In the midst of Illinois's historic budget stalemate, funding for education and much else remains in dispute. Gov. Bruce Rauner and the legislature haven't been able to agree on major priorities, even as Chicago schools go broke and the Chicago Teachers Union looks more likely to strike every day.
A fundamental issue in these disputes is whether to keep spending money on present priorities, practices, and programs or to instead seize the opportunity to make major reforms.
One set of reforms that belongs on the table is Illinois's shameful neglect of its high-ability students, especially those from poor and minority backgrounds.
According to the National Assessment of Educational Progress (NAEP), just 2 percent of Prairie State 8th graders who are eligible for subsidized lunches reached the Advanced level in math in 2015 (NAEP's designation for high scorers).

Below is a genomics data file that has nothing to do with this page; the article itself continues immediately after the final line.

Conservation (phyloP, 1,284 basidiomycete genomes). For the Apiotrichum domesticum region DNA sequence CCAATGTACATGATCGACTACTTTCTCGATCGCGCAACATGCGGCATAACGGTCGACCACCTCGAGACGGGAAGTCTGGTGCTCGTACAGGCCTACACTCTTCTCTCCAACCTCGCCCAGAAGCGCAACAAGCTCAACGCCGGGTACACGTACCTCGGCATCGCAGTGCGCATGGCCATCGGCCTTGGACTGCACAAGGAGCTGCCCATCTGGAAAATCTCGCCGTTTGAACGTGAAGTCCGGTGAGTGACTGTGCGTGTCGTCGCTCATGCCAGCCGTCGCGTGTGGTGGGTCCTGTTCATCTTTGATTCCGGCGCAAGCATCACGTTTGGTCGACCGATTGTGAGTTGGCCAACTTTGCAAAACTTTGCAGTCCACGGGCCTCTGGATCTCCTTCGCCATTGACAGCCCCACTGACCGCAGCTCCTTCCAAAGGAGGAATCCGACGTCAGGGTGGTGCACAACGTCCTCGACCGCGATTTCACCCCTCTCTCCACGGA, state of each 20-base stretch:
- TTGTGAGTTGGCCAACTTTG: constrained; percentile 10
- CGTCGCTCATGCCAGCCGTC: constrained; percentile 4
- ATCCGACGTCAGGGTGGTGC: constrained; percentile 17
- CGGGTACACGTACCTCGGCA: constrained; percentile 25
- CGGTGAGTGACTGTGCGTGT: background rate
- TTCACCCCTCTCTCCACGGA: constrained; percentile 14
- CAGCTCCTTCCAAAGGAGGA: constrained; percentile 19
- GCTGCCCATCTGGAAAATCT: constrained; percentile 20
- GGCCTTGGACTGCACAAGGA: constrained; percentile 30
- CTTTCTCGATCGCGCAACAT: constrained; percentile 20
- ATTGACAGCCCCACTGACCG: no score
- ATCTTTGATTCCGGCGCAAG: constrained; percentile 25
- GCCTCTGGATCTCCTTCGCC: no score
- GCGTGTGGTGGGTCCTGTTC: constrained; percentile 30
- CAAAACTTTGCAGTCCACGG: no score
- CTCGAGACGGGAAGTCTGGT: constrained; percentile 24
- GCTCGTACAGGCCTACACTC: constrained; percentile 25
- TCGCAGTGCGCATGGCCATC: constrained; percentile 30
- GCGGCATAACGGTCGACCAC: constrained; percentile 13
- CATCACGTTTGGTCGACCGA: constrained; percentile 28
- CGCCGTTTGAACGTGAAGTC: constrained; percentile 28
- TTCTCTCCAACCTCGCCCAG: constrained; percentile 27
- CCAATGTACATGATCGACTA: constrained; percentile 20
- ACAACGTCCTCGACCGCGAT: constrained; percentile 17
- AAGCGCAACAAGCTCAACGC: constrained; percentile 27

The racial gaps are even worse. Not even one percent of black students reached NAEP's highest level, and just 3 percent of Hispanic youngsters did. Nine percent of white students got there—not great, but ten times the ratio for African-Americans.
A major reason for this lamentable performance is Illinois's inattention to high-ability students.
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